Well, only a few short hours ago I was writing about the constitutional freedoms that US citizens enjoy and the appeal American writers like Pulitzer Prize winner Marc Connelly made to 1940s radio listeners of the The Free Company (and “The Mole on Lincoln’s Cheek” in particular) to cherish and defend such liberties. I suppose that includes the freedom to sever one’s connections to anyone we realize to be incompatible or determine to be objectionable, regardless of any interests or passions we might otherwise share. Now, I don’t wish to make a Brokeback Mountain out of a molehill; but I have to confess that I am rather dismayed at the length one of my former readers went to in order to disassociate himself from my ramblings, sentiments he previously appreciated and endorsed. Allow me to expound.
I am always eager to read about and hear from others who, like me, are interested in early-to-mid 20th-century American popular culture; they need not be like me in other respects or feel themselves to be other, like me. Now that I am outside the academy and live somewhat remotely, I am thrilled to communicate with those who are drawn to the neglected yet fertile fields of silent movies, pre-code Hollywood, and old-time radio.
As may have become clear to the few who visit this site with some regularity, I am neither nostalgic nor flippant (or camp) in my approach to such marginalized topics. Nor am I an historian. The chief reason for keeping this journal is to share what I think matters to a few, regardless of how immaterial it may be to the many. Just who are these few, I sometimes wonder. And sometimes I get an answer that is disheartening if not, upon reflection, entirely uncommon.
Yesterday, I decided to add another online journal to my short list of links (see right). On said blog, I had left a comment about the sorry state of many old-time radio recordings, a remark that was kindly and publicly acknowledged, and received one in return regarding the career of actress Lurene Tuttle.
Pleased to have come across another old-time radiophile (I dislike lazy acronyms and refuse to stoop to letter combinations like OTR), I sent a message to the Tuttle expert, inviting him to be linked on my page. The response so startled me that I decided to drop today’s feature—much to my regret of disappointing an admirer of screen legend Kay Francis —and write instead about this sad case of blogophobia, the fear of being linked to and associated with someone as repulsive as myself.
I assure you, this is not a case of a bruised ego. I always assumed the most repellent aspect of broadcastellan to be its syntax and diction, its subject being merely inconsequential to most. It turns out, however, that the invitation was rejected as a direct response to . . . my blogroll.
According to the e-missive sent to me, one of the sites listed on the right is so offensive that said Tuttle-tale decided not only to refuse the link, but to erase the two comments I had left on his blog, even if doing so meant having to delete the posts to which they were attached—one of which journal entries having welcomed my “intelligent” remarks (about Vic and Sade) and greeting me as the first reader to leave a response. However obliging, I won’t go so far as to delete my essay about Ms. Tuttle in order to assist in this erasure, an obliterating not only of the former association but of the prejudice behind its severance.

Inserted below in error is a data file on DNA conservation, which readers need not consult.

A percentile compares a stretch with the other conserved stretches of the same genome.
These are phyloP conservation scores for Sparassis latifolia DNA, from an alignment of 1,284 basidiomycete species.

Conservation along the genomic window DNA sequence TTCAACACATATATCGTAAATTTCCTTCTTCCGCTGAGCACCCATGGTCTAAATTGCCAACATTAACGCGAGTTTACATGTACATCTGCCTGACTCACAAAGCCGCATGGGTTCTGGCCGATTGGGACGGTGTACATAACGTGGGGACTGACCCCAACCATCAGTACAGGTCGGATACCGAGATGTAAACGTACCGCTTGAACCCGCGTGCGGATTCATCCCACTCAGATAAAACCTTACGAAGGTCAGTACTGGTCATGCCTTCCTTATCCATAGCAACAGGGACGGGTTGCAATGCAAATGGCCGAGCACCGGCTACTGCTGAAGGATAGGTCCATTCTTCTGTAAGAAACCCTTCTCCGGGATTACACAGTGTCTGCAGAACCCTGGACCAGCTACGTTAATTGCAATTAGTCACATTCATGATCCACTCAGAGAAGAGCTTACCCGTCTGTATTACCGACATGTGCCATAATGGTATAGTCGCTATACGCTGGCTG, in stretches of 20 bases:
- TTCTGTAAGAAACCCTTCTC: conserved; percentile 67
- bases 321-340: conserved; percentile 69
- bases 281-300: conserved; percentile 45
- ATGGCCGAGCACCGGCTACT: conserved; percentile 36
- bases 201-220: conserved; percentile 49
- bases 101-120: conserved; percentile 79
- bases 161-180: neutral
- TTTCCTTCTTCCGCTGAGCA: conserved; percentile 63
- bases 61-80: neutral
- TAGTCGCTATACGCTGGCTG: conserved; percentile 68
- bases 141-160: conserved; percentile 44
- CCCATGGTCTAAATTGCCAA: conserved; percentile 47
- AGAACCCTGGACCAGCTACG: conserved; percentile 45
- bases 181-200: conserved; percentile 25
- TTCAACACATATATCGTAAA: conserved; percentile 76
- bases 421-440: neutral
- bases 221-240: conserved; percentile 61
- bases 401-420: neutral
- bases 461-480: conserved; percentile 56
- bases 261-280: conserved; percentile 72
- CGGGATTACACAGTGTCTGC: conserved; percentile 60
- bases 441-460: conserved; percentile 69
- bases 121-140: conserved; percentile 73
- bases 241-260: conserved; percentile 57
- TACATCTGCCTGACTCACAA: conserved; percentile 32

What has this to do with Ellery Queen, apart from the double entendre intended? Well, even during the McCarthy era, in which small-mindedness reached its peak in the US, programs like The Adventures of Ellery Queen encouraged listeners to be open and embracing of those whose constitutionally protected beliefs, creeds, and pursuits of happiness differed from their own. Here, for instance, is the message attached to “One Diamond,” first heard on The Adventures of Ellery Queen on 6 May 1948:
This is Ellery Queen, saying goodnight ’till next week, and enlisting all Americans every night and every day in the fight against bad citizenship, bigotry, and discrimination—the crimes which are weakening America.
Should you find this message offensive and the people I chose to include in my blogroll abhorrent, I ask you—kindly but resolutely—to turn away and divest yourself of any associations with broadcastellan you might have sought or tolerated until now.
5 Replies to “A Case for Ellery Who?: Detecting Prejudice and Paranoia in the Blogosphere”
To be absolutely honest with you Harry I checked your blog roll (aside from the readio resources and podcast sites – how could anyone find those so offensive as to eradicate your postings) and short of it being something that Ivan or I said I can\’t think of anything on your list that could be so vile or offensive as to provoke this reaction. Oh wait there was the mention of the word \”gay\” but surely at the dawn of the 21st century that can\’t be it, and if it is then you\’re better off without this bigot.
Wow, this is absolutely shocking news. The fact that someone can find something offensive in your blogroll has left me completely stunned.
Thank you very much for your supportive comments. I have been rather upset about this incident, however slight, and am glad that, after some deliberation, I decided to share it with you–without altogether straying from the subject I am determined to write about here for months to come.
I knew those pointed references to the Bush administration would come back to bite me in the butt.
Yes, it was you all along. Not! Thanks for the touch of humor.